There is no reason why a future government could not introduce other measures – such as an economy-wide price on carbon, regarded by most economists as the most efficient way to combat climate change. Such a scheme could be laid right over the top of the NEG and would drive further transformation not just of the electricity market, but every other sector of the economy. This would be complementary to the NEG and could help decarbonise the electricity sector even more rapidly.

Yet much of the opposition to the policy has come from government backbenchers concerned that it already puts too much emphasis on cutting emissions. How, then, can the NEG thread the political needle without being compromised as an effective tool for decarbonisation?

Making the NEG better

First, the mechanism itself needs to be decoupled from the ambition. That is, the politically charged emissions reduction target needs to be set not in legislation but by regulation, so that it can easily be used as a dial to tune the level of ambition.

Any future government could then ramp up the electricity sector’s emissions target beyond 26%. This could be done either to cover the inevitable shortfall in other sectors (where emissions reductions are harder to achieve), or to help deliver a steeper emissions-reduction trajectory if required by the world’s post-Paris progress. Bear in mind that signatories to the Paris Agreement have agreed to periodically review and tighten their emissions goals, meaning that Australia’s current target will probably be revised upwards.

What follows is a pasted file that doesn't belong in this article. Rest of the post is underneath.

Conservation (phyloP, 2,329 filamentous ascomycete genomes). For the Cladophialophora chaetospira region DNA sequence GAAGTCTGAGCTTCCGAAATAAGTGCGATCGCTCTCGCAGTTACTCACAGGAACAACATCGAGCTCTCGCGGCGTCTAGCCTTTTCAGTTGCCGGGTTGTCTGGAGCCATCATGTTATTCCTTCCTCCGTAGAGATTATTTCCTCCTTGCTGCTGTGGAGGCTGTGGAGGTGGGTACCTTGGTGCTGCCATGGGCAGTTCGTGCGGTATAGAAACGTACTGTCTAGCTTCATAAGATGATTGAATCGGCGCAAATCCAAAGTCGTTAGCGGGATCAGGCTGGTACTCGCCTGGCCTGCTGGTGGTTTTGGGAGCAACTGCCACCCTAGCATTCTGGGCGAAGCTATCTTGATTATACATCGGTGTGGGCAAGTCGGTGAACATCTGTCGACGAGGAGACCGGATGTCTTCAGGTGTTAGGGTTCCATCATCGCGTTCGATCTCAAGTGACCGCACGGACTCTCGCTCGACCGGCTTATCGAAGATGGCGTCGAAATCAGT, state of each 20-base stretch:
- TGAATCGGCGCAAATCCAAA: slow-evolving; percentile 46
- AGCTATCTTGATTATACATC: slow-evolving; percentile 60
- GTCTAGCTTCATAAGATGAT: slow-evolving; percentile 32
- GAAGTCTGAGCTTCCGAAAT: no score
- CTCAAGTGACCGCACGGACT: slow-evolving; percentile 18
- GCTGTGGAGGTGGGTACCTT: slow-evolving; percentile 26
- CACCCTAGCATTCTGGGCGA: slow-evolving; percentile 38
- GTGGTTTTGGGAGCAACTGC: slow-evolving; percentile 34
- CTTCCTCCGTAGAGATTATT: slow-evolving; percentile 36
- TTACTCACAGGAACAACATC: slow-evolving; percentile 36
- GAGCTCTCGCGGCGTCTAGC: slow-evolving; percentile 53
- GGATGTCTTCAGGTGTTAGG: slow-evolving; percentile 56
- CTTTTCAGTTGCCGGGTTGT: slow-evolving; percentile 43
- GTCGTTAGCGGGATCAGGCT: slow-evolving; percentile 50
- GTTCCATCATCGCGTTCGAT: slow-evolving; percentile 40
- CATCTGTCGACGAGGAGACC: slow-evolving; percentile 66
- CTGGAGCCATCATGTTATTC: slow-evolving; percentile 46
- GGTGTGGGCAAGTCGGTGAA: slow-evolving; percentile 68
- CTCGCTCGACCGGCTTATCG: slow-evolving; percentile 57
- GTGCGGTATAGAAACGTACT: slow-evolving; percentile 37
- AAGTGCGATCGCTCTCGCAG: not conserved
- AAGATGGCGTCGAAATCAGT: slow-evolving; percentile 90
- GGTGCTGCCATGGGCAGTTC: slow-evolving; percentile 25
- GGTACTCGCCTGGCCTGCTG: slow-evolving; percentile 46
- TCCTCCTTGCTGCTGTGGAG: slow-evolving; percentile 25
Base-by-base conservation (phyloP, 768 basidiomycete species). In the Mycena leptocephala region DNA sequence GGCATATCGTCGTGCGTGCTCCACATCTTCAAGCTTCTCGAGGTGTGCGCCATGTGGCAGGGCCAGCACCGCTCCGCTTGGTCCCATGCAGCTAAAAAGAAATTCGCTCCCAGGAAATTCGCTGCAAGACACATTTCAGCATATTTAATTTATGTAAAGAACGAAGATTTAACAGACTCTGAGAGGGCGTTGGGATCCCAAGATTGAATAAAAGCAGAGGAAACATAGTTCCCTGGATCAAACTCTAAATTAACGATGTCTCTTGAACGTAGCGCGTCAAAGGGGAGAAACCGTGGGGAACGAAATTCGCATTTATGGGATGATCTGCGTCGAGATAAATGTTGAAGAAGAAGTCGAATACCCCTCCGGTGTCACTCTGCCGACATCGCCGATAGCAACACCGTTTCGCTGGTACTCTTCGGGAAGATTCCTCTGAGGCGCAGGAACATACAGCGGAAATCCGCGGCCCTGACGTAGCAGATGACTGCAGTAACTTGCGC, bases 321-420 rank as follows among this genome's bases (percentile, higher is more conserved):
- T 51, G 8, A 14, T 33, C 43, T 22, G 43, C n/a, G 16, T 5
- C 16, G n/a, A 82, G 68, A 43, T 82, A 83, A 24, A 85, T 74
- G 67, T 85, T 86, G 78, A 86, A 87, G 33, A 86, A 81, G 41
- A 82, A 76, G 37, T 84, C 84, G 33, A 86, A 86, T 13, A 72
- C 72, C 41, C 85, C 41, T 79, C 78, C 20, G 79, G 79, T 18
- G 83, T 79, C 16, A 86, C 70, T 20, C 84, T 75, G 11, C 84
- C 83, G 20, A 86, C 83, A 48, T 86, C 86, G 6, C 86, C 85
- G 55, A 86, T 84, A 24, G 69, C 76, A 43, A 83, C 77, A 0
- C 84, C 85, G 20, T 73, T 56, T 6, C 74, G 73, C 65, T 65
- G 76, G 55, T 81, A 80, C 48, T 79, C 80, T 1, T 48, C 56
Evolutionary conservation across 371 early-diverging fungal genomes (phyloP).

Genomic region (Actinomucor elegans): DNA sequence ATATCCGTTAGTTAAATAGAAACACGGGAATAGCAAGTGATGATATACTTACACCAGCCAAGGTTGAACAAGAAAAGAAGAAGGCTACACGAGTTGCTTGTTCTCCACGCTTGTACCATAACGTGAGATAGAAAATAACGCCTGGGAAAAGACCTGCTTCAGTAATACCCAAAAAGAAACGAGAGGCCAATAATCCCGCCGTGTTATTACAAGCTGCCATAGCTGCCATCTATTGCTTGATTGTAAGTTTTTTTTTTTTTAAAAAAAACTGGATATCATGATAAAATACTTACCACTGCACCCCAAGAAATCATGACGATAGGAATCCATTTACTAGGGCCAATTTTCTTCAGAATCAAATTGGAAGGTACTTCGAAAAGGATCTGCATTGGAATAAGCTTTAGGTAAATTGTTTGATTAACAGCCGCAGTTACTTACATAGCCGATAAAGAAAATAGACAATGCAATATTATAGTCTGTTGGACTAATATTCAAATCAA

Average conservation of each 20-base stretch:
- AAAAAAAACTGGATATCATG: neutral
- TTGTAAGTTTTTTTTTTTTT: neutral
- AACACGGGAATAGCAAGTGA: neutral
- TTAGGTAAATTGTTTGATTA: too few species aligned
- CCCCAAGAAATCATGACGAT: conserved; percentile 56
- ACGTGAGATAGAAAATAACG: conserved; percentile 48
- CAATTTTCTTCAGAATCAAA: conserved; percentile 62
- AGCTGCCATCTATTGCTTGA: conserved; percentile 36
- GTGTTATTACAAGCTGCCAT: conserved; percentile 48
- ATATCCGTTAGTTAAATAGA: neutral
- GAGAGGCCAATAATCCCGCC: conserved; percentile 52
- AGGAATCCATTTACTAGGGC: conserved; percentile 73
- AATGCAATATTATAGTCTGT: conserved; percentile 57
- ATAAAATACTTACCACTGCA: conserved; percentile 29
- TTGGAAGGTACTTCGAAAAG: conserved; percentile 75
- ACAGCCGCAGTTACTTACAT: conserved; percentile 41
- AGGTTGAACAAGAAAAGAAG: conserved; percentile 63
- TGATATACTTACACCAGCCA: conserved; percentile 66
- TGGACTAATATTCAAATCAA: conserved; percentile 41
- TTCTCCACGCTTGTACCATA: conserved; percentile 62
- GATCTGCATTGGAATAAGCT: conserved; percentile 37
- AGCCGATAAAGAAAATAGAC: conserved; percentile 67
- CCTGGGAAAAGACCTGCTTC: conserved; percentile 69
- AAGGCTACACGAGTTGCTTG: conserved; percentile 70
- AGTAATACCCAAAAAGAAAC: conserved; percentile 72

Critics of this approach might argue that it provides less certainty to industry, rather than more. But the certainty would be established by the mechanism of emissions reductions rather than the rate. If that sounds hard to envisage, consider how financial institutions plan and prepare for changes to interest rates, within a broad economic regulatory framework.

A timetable for reviewing and adjusting emissions targets could be set in much the same way as the Reserve Bank of Australia handles interest rates, although this should perhaps be done on timeframes measured in years rather than months.

Second, the states need to be able to set their own renewable energy targets, independently of those states that currently have no target, such as New South Wales. One way to implement this would be for all states to agree to each comply with the minimum 26% target so there would be no free-riding on the back of those states that decide to be more ambitious than the national baseline.